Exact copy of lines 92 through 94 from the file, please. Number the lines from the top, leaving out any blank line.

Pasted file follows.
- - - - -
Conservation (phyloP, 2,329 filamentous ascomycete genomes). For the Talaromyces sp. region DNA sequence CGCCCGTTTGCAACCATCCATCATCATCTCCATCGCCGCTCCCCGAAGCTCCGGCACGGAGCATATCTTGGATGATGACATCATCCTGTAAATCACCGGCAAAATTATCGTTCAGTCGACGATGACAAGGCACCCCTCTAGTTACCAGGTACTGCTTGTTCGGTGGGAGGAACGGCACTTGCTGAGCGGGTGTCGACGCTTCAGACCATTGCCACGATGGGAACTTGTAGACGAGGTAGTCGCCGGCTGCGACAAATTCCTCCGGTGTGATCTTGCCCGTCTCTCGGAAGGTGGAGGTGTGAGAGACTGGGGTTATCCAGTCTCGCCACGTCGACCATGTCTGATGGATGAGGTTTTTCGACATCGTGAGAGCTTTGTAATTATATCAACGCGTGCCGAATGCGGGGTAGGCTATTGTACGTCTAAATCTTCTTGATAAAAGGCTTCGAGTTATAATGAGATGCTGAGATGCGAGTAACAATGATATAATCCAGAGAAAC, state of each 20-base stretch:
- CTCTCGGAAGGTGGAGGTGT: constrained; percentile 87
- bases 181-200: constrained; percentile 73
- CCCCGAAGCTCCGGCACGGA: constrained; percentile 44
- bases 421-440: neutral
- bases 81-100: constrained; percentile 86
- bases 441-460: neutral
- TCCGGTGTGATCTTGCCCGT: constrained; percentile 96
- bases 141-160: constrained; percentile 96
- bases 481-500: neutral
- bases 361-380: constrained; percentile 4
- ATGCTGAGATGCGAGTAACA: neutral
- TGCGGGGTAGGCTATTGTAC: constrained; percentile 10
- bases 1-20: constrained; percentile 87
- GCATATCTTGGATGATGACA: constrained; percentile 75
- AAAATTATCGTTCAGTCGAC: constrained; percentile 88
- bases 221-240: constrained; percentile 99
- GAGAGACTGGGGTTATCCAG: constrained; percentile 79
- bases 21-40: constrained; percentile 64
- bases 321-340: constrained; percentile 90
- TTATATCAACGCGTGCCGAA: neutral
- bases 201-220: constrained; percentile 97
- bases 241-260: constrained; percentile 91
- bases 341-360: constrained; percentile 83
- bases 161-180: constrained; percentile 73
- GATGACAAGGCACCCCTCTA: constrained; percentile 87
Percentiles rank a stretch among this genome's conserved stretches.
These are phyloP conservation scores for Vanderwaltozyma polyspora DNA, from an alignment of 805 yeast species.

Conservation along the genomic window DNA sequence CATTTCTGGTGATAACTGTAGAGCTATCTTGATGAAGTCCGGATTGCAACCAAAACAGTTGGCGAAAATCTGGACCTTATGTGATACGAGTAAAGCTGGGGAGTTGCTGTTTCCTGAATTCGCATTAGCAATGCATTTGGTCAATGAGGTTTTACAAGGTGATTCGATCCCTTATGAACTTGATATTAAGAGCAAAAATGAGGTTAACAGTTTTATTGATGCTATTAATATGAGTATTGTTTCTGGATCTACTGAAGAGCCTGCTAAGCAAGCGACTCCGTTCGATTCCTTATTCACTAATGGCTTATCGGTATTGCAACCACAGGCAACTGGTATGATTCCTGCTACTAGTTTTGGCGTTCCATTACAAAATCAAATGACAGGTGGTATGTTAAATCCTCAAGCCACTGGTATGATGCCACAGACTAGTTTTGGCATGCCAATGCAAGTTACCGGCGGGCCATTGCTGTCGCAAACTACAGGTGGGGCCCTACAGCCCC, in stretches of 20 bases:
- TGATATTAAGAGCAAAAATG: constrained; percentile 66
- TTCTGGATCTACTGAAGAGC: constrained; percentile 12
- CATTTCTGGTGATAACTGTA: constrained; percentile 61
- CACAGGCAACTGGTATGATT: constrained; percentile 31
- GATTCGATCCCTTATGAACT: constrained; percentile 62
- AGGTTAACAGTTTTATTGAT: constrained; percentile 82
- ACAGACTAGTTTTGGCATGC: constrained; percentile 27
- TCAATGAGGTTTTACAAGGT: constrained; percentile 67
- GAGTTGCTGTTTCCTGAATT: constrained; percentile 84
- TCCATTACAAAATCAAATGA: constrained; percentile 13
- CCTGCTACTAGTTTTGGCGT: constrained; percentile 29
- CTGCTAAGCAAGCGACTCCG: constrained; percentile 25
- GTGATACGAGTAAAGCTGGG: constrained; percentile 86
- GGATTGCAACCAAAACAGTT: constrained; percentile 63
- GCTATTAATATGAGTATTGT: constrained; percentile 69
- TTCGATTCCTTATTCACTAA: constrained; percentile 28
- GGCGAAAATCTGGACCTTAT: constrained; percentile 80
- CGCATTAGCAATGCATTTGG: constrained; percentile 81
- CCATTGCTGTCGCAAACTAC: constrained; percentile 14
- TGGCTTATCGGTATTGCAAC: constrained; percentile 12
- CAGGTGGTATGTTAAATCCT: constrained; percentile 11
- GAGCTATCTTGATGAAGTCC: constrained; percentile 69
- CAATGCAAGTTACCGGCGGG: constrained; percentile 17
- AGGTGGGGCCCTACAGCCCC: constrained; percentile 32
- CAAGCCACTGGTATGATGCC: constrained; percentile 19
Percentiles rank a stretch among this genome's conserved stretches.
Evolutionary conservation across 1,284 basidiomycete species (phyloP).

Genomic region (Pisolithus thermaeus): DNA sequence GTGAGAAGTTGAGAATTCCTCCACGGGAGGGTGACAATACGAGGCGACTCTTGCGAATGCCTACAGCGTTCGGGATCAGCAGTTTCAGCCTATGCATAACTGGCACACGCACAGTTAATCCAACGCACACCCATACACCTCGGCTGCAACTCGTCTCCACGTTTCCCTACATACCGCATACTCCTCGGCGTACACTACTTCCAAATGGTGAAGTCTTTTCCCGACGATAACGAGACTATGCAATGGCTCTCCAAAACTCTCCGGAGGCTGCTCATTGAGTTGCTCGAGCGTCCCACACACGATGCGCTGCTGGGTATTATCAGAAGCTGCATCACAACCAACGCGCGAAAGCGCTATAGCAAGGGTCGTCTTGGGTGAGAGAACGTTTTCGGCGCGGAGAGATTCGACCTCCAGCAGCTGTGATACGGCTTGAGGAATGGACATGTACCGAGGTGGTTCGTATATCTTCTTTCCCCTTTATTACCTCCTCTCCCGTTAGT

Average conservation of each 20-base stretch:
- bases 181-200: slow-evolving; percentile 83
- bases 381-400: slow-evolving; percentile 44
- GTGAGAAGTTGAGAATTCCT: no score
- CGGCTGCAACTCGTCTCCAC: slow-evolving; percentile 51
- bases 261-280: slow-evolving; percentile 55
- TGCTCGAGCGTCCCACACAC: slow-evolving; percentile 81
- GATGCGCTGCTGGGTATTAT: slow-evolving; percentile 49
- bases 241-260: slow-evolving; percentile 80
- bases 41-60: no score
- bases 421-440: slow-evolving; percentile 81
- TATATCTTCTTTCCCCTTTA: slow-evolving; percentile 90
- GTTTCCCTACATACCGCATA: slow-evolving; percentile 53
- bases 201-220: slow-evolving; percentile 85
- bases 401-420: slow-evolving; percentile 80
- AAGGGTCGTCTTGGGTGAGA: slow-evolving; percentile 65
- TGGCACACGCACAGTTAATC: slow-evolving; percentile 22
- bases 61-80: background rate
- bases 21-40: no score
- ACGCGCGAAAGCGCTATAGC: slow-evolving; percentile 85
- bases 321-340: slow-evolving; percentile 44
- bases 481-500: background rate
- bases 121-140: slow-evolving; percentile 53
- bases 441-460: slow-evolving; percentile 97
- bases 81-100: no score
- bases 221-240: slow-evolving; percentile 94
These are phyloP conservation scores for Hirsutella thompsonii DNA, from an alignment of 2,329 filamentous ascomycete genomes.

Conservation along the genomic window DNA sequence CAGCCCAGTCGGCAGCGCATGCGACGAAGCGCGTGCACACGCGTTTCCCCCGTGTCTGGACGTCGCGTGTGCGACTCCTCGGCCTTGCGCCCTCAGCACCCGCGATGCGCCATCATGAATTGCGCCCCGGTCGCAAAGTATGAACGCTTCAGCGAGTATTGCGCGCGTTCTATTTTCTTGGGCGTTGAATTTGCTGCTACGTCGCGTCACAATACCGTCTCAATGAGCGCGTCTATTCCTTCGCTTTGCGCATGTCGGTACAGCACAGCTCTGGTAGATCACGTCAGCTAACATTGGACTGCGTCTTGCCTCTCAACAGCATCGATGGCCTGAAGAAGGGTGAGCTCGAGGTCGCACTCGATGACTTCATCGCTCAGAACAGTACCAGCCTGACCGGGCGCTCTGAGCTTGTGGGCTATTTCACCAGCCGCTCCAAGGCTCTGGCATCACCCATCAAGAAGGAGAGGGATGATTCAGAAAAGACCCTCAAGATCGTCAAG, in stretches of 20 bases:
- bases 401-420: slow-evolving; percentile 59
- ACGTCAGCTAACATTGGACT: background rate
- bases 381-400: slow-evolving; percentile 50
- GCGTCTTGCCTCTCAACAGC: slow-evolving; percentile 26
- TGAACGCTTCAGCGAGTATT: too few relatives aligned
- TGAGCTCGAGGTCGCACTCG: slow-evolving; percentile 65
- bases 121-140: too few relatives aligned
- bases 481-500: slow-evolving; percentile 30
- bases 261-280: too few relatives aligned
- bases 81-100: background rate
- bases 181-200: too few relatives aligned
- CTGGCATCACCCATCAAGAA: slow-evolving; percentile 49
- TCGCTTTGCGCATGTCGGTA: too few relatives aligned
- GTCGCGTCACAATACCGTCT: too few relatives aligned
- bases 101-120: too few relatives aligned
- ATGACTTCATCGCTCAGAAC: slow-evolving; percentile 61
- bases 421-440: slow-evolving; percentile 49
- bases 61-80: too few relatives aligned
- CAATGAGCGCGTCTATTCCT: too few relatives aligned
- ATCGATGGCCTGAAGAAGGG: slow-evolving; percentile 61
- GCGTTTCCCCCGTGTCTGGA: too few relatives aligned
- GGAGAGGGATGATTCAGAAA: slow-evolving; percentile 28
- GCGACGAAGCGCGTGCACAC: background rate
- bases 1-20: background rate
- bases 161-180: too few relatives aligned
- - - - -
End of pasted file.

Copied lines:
- bases 121-140: too few relatives aligned
- bases 481-500: slow-evolving; percentile 30
- bases 261-280: too few relatives aligned